Inheriting a Relic
This is one of a series of Life Junctions posts. Each tells a story from my life that illustrates a wider human issue. This tale concerns trust and security. If you’re interested in writing or publishing stories from your own experiences or from family and friends, I can help you. Just get in touch.
I only knew George for about a year before he died but he was a good friend.
On my second day in Egypt I left Cairo and headed north, surrounded by the unfamiliar language and people and flat lush Delta scenery. I had my luggage for the year and travelled alone by train, ahead of the other students by a week or so. Emerging from the huge white-domed station, I got a taxi to Army Street and sought out the man whose name I’d been given as a contact. Ahmed, smart and friendly, worked at a busy language school and immediately said I had to meet George, another teacher at the school.
That afternoon Ahmed introduced me to a tall, skinny, slightly nervous man in his late twenties, wearing threadbare clothes and living out of a suitcase in a nearby apartment. I was surprised to meet an Englishman but it turned out he had made the mistake of not buying a return ticket the previous year so stayed in Egypt when his group of students flew back to England. It felt like an inheritance. He showed me a photo of an army group with a familiar backdrop but unfamiliar faces and it turned out his brother had joined the same part of the army exactly a year after me. He was an orphan and his brother his sole relative.
When the others arrived we made eight students in Tanta, and with George we were the only nine Westerners in a teeming city of nearly a million. Foreigners were so unusual in Tanta that Ahmed told how, when the others arrived, his 3-year old niece had gushed excitedly, “The rabbits are coming; the rabbits are coming”. el-aranib ga’in, el-aranib ga’in. She had muddled aranib with the word for foreigners aganib, but what an image she conjured of rabbits hopping around Tanta station.
Yet we real aganib would all find it stifling in the city that year to be so scrutinised and gossiped-about; so circumspect and circumscribed. George and Ahmed helped fix us up three apartments in different parts of town (girls separate as society dictated); and George and I became flatmates. He knew lots of people, but we suspected many of them befriended us to get introductions to the girls. George started dating one of the girls, the beautiful Rhona, and they made lovely flatmates.
I escaped from the crushing city as often as possible, physically by travelling the length and breadth of Egypt by train, especially to spend weekends with an old friend in Alexandria; and mentally by getting high on Parkinol too often. Our English university offered us no support. The incompetence of the British government lost us all one-third of our money just after we arrived, as the British pound plummetted against the Egyptian pound. The course at Tanta University was a sad waste of time and resources despite everyone’s best efforts. The only way of phoning home was by going to the central telephone exchange and booking an international call in a booth. At times we were so poor we only had bread and molasses to eat. Throughout it all George was inventive and full of life. We pooled our receipts to help him get his visa up to date. He was also more diplomatic than me in our deteriorating relationship with our landlord, who was under pressure from his relatives to put our rent up and withhold our deposit.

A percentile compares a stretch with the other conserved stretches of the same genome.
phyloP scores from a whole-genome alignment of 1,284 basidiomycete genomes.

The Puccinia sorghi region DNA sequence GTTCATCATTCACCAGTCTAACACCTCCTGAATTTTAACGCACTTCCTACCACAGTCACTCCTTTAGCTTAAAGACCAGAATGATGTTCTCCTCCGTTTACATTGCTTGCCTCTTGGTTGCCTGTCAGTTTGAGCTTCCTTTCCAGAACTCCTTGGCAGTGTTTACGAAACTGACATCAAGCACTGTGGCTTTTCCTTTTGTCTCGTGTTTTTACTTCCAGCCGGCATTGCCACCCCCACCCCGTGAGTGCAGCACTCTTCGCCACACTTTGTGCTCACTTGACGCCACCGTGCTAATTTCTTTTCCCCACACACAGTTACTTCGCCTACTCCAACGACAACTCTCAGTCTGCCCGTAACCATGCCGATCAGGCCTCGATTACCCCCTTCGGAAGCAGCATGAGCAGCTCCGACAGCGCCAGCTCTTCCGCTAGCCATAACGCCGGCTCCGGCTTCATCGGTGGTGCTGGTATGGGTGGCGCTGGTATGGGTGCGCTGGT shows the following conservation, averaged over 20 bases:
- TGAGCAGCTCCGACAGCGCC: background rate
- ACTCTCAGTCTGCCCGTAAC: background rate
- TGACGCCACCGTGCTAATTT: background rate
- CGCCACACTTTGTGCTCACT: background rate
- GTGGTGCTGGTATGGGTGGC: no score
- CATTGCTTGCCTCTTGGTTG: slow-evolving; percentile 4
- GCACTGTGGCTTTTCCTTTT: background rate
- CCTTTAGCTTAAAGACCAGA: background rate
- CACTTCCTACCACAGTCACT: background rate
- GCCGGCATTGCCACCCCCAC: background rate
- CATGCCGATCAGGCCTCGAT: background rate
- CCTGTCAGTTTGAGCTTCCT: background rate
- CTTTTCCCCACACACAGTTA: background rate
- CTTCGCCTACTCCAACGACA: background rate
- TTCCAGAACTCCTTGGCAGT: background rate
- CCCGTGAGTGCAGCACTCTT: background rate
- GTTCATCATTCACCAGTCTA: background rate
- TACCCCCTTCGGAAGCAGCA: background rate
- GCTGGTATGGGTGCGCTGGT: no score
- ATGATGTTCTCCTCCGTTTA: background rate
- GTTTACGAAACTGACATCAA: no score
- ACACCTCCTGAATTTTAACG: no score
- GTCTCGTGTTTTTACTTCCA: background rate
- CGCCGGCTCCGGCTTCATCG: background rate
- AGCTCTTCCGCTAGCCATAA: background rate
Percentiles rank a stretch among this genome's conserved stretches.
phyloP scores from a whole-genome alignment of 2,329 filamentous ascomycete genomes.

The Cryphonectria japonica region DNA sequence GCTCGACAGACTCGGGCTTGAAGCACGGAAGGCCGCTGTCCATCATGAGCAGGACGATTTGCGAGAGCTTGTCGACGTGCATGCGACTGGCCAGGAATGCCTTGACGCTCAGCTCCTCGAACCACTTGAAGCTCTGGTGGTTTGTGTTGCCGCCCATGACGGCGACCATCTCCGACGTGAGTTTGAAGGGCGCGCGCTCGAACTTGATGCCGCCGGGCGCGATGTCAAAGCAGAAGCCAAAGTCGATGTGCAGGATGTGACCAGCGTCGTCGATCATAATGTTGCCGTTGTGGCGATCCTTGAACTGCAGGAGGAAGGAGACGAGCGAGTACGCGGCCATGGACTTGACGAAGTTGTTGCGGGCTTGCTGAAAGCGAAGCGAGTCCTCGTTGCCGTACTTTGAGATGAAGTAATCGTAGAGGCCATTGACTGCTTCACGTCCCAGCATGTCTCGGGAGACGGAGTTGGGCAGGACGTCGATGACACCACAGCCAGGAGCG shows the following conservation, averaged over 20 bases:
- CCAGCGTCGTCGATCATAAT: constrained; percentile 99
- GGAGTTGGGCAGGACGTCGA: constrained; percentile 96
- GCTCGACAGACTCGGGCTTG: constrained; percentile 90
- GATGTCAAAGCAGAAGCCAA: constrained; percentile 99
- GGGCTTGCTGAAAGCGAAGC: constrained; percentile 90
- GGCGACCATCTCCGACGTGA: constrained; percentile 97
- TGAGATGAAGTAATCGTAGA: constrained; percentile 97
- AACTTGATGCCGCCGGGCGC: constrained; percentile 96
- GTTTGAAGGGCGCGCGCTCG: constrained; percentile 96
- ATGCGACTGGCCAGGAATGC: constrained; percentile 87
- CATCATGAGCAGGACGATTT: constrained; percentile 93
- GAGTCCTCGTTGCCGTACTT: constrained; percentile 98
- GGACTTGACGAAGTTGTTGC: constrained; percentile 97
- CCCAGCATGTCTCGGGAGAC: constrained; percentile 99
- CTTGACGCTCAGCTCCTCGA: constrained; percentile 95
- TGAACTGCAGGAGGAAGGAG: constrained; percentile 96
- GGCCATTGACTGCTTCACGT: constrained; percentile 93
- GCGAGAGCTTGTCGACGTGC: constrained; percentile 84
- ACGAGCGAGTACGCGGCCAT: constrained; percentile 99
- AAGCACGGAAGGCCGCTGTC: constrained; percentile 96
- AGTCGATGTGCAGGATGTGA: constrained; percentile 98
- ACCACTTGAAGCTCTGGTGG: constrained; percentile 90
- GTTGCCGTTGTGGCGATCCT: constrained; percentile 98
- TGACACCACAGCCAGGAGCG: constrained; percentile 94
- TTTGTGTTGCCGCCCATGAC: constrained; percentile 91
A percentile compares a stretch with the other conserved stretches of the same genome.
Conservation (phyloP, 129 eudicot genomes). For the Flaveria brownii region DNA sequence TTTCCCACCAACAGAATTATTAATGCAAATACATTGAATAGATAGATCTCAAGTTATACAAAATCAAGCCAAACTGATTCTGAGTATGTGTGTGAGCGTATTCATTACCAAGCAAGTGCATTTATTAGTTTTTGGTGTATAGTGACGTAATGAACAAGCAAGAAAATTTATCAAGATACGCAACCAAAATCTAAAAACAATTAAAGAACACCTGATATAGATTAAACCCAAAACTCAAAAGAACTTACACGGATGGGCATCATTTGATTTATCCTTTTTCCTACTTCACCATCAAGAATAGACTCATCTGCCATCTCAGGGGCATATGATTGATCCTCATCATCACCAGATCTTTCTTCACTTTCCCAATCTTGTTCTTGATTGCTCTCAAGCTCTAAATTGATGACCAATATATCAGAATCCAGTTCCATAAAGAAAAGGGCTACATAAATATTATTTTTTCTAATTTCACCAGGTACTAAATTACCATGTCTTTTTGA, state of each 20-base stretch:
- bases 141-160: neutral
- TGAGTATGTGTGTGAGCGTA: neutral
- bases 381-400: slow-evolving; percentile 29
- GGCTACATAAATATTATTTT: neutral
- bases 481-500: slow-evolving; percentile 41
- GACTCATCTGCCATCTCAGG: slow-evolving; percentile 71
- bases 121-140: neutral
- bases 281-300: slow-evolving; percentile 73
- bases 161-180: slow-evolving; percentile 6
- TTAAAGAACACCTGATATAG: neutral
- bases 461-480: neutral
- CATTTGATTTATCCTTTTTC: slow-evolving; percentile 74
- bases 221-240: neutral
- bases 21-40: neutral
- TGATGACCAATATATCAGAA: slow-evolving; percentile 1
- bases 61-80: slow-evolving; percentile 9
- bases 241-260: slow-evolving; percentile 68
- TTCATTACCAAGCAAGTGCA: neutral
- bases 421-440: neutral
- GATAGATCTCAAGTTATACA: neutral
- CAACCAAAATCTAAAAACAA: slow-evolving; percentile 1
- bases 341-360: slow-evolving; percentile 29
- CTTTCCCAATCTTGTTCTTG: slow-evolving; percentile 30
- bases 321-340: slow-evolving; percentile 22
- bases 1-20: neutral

I left earlier than the others to stay in Cairo for my last month before returning to England. I was surprised not to see George there, although we had offered him a plane ticket. He came fully a year later just before I left to work in Cairo, so I arranged for him to stay at my house while he studied. He seemed glad to be back.
One evening in November I phoned home from Heliopolis to find out that poor George had suffered an epileptic fit in my house and died, not quite 30, and our mutual friend Simon had found his body and calmly sorted out the awful aftermath. There was a large turn-out from the university for his funeral on a bleak Yorkshire day.
That year in Tanta was difficult but it would have been impossible without George’s vitality. I lost touch with the other students so have never reminisced about that intense year or about George with anyone. Yes, I mourn his loss and wonder what would have happened if he had lived but I celebrate his life and am glad I met the guy, and he lives on in my memory and on these pages. Concentrating on a person’s life rather than their absence, on their vitality rather than their mortality, has stood me in good stead for other bereavements over the years. Death is a normal part of life, even when it comes prematurely.
Whenever the news reports an earthquake somewhere, I recall the afternoon of the 1992 earthquake that sent shockwaves through Egypt. I was reading a book on the sofa, felt the tremors and noticed the glasses clinking in the flat. In other flats there was panic, with people on balconies and in stairwells trying to get out of their buildings. Afterwards George, who was in his room with Rhona and noticed the wardrobe tapping against the wall, simply joked, “I thought it was Rhona: she’s a big girl you know.”
This post is part of the Life Junction series. Each part seeks to expand from a vivid fragment into a more general observation about values, in a way that might help the reader draw positive conclusions from events in their own life.
- The Shellscrape (Resolution & Temptation)
- Show Salute (Opportunity & Disruption)
- Dulce et Decorum Erat (Freedom & Confinement)
- Dancing on Fortress Walls (Honesty & Illusion)
- Inheriting a Relic (Vitality & Mortality)
- Karachi Hotel (Empathy & Judgmentalism)
- The Thunderclap (Courage & Fear)
- You need a bomb under your bed to get you up (Agency & Fatalism)
- On Meditation (Mindfulness & Confusion)